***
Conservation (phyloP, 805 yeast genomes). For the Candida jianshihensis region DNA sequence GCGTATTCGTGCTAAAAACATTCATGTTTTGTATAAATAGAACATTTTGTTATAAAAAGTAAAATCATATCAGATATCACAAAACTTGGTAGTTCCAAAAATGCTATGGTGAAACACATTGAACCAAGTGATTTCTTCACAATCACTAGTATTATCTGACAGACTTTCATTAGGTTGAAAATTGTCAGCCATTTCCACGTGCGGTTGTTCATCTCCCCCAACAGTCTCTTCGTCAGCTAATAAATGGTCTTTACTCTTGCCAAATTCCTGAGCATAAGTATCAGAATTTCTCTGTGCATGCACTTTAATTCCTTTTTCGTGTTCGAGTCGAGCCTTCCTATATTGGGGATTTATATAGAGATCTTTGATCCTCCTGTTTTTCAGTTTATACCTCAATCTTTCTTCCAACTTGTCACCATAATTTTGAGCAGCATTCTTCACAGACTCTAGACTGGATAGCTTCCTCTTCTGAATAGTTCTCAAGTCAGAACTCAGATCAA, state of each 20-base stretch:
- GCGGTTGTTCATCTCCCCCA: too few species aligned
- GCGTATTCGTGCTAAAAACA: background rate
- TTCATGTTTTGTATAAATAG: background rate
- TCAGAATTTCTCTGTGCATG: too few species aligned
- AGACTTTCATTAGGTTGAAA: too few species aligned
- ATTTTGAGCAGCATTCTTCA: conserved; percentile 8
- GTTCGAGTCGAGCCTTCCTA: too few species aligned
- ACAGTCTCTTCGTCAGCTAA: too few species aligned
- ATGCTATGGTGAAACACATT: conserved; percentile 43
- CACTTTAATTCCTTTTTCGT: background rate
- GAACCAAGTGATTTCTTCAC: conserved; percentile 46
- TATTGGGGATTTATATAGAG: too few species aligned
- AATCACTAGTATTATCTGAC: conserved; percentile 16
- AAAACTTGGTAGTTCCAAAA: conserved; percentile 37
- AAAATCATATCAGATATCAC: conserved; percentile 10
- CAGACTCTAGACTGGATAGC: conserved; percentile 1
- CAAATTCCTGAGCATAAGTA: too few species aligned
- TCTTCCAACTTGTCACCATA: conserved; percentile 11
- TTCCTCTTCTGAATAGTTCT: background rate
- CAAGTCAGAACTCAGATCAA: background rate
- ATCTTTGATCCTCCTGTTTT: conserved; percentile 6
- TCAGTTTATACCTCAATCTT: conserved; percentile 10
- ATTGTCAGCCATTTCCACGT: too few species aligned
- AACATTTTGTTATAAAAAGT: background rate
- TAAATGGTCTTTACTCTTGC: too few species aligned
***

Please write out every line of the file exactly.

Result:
Conservation (phyloP, 805 yeast genomes). For the Candida jianshihensis region DNA sequence GCGTATTCGTGCTAAAAACATTCATGTTTTGTATAAATAGAACATTTTGTTATAAAAAGTAAAATCATATCAGATATCACAAAACTTGGTAGTTCCAAAAATGCTATGGTGAAACACATTGAACCAAGTGATTTCTTCACAATCACTAGTATTATCTGACAGACTTTCATTAGGTTGAAAATTGTCAGCCATTTCCACGTGCGGTTGTTCATCTCCCCCAACAGTCTCTTCGTCAGCTAATAAATGGTCTTTACTCTTGCCAAATTCCTGAGCATAAGTATCAGAATTTCTCTGTGCATGCACTTTAATTCCTTTTTCGTGTTCGAGTCGAGCCTTCCTATATTGGGGATTTATATAGAGATCTTTGATCCTCCTGTTTTTCAGTTTATACCTCAATCTTTCTTCCAACTTGTCACCATAATTTTGAGCAGCATTCTTCACAGACTCTAGACTGGATAGCTTCCTCTTCTGAATAGTTCTCAAGTCAGAACTCAGATCAA, state of each 20-base stretch:
- GCGGTTGTTCATCTCCCCCA: too few species aligned
- GCGTATTCGTGCTAAAAACA: background rate
- TTCATGTTTTGTATAAATAG: background rate
- TCAGAATTTCTCTGTGCATG: too few species aligned
- AGACTTTCATTAGGTTGAAA: too few species aligned
- ATTTTGAGCAGCATTCTTCA: conserved; percentile 8
- GTTCGAGTCGAGCCTTCCTA: too few species aligned
- ACAGTCTCTTCGTCAGCTAA: too few species aligned
- ATGCTATGGTGAAACACATT: conserved; percentile 43
- CACTTTAATTCCTTTTTCGT: background rate
- GAACCAAGTGATTTCTTCAC: conserved; percentile 46
- TATTGGGGATTTATATAGAG: too few species aligned
- AATCACTAGTATTATCTGAC: conserved; percentile 16
- AAAACTTGGTAGTTCCAAAA: conserved; percentile 37
- AAAATCATATCAGATATCAC: conserved; percentile 10
- CAGACTCTAGACTGGATAGC: conserved; percentile 1
- CAAATTCCTGAGCATAAGTA: too few species aligned
- TCTTCCAACTTGTCACCATA: conserved; percentile 11
- TTCCTCTTCTGAATAGTTCT: background rate
- CAAGTCAGAACTCAGATCAA: background rate
- ATCTTTGATCCTCCTGTTTT: conserved; percentile 6
- TCAGTTTATACCTCAATCTT: conserved; percentile 10
- ATTGTCAGCCATTTCCACGT: too few species aligned
- AACATTTTGTTATAAAAAGT: background rate
- TAAATGGTCTTTACTCTTGC: too few species aligned